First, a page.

pretty bad. president trump is in the u.s. and wants saudi arabia to fix it. i don't see anything that says saudi arabia can fix it. can they? >> maybe they can persuade the kuwaitis or the emirates to do it, but i question whether the pressure is there. you are below three dollars of gallon in the u.s.. we are at a dollars a gallon in the u k. that down to $15 or something not that, look for the euro consumer is pretty bright. francine: what does that mean for the industry? >> it is bullish for equities. if you are and oil equity guy, you are thrilled. in earnings.g
they are about to get a boost in earnings over the next two months. francine: we have heard from producers that 100 hertz demand, and they are underinvested. is bad news. i would be interested to hear what stewart has to say. at 100, it starts to get painful. a lot of them will see demand destruction. francine: what does it mean for emerging markets? we could see the eu contagion affecting emerging markets. they are not in great shape. >> you need to extrapolate the recent strain and think it has to have a negative connotation on the quality of their credit. you also need to think about the impact this can have on other developed central banks. they could be on further tightening pats.
tom: good morning. francine lacqua in london. i'm tom keene in new york. the book is called the idle investor. edmund shing is with us. not only are they idle, but they are worried, worried, worried. trees are going to grow to the sky. everything is great, but every friday, all the gloom articles come out. how do you go forward day after day in the market given all the gloom out there? >> you have to be an internal optimist, tom. works when you're on the equity side of things. on the equity side of things, the glass is still half full. looking at the u.s., let's not forget that economic growth and
profit growth has been remarkably strong. i think there is still evidence that can persist over the next few months. the real question for the u.s. is what happens at the midterm elections. do we get the republicans hanging on by their fingertips to the house of representatives. do, you can bet that tax reform will be on the way, which will boost profit growth in 2019. that is clearly what is not yet christ. ist is tom: not yet christ -- priced. nine lagarde said a weakening gdp that there would be a markdown. do you have to markdown revenue growth as well? >> potentially, yes. this may be a longer-term story. i think this is not even particularly in 2019 story. from our point of view, we see
growth coming off of a fast level next year in the u.s. absent another tax reform. we have a very widespread of opinion from clients. some of our u.s. based clients remain bullish on the prospects of the economy into next year. they don't see a big slowdown, which is shocking. francine: that is part of the prevalent opinion of their. the woodshop markets -- what would shock markets? >> the threat of regulation would be one thing. i think a real intent vacation of the trade war between the u.s. and china, going beyond just trade. the question is is china usurping the u.s. position. it is clear china is going beyond a domestic, economic growth story and expanding its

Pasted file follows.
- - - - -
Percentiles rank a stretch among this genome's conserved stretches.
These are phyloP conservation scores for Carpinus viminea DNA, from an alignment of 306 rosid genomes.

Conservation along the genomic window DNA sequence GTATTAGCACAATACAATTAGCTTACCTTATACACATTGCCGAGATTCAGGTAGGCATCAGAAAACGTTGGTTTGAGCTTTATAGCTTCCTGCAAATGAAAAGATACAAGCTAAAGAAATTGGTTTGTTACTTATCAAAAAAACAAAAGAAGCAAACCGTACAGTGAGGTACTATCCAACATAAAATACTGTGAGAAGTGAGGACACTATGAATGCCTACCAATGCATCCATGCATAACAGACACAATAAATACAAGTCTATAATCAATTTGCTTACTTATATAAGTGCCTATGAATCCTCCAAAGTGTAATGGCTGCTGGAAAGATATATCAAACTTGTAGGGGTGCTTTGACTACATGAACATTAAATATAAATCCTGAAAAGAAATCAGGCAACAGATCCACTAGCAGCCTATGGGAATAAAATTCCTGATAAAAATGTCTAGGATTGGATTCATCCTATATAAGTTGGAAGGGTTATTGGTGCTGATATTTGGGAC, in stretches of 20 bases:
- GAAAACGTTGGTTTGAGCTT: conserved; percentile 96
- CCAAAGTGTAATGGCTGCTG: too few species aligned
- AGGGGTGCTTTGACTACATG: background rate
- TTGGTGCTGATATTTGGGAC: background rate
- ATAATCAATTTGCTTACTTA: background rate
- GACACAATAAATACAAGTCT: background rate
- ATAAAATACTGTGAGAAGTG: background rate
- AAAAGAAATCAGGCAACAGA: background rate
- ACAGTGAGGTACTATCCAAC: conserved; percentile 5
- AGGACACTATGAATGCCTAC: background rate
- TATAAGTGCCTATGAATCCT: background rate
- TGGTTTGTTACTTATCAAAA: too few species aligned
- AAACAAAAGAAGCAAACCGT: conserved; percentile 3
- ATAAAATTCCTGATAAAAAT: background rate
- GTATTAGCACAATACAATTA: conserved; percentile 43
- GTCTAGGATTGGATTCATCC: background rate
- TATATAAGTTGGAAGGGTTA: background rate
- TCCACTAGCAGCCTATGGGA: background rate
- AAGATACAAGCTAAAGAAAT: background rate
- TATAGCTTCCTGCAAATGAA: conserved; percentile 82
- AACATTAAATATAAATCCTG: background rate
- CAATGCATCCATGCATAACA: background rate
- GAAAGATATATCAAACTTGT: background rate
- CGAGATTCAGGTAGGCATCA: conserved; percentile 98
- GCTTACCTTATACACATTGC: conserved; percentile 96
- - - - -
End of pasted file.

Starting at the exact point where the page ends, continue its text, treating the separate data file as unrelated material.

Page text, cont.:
economic growth potential and its geopolitical influence into the middle east and eastern europe. that makes the u.s. very nervous. francine: thank you. morgan,p next, nicky we'll ask her a thing or two about brexit. we had a great interview with anna edwards speaking with jeremy hunt. we will continue our coverage of the tory party conference coming up later this afternoon. ask, is forced johnson's speech a leadership bid? will he talk about the deranged as he calls the checkers plan. this is bloomberg. ♪ rs plan. this is bloomberg. ♪
emerging markets, marc chandler. italy won't go away. euro weakens and italian paper cannot find a bid. perhaps i return to the bearable solve everything. in the culture wars, kevin also this -- kavanaugh vote this week. i'm tom keene and london, francine lacqua. vote.at matters is this the senator from kentucky says they are moving to a vote this week. it is that together with trade and whether there is a tenuous link and rather the distraction we are seeing is hindering or helping trade. wes look to italy. weking at the markets -- also look to italy. emerging affect
markets. tom: first word news in new york and here is taylor riggs. >> president trump has cleared the decks for a protected trade war with china. he struck that last-minute trade mexico and canada and convince japan open one-on-one talks. at a news conference, president trump says it is to early to talk with china because you beijing is not ready yet. the senate is likely to know -- vote on brett kavanaugh's nomination to the supreme court. the senate first need to vote to cut off debate before the vote. the fbi is conducting a week long investigation into sexual allegations against kavanaugh. the head of the european commission warns italy could
face a greek style fiscal crisis. italy's attempt to promote its new budget crisis ended in failure. --lian finance manager minister is trying to settle campaign promises. eu officials already have indicated the budget may not meet its goals. opec can replace opec.ing oil prices from oil has rallied about 16% since august. irani and exports have fallen to 2.5 year low in opec and allies have shown little enthusiasm for boosting output. the international monetary fund is ready to cut its forecast for global growth. the managing director awards trade wars and credit are darkening the outlook. she spoke in washington. >> countries need to work together to build a global trade system that is stronger, fairer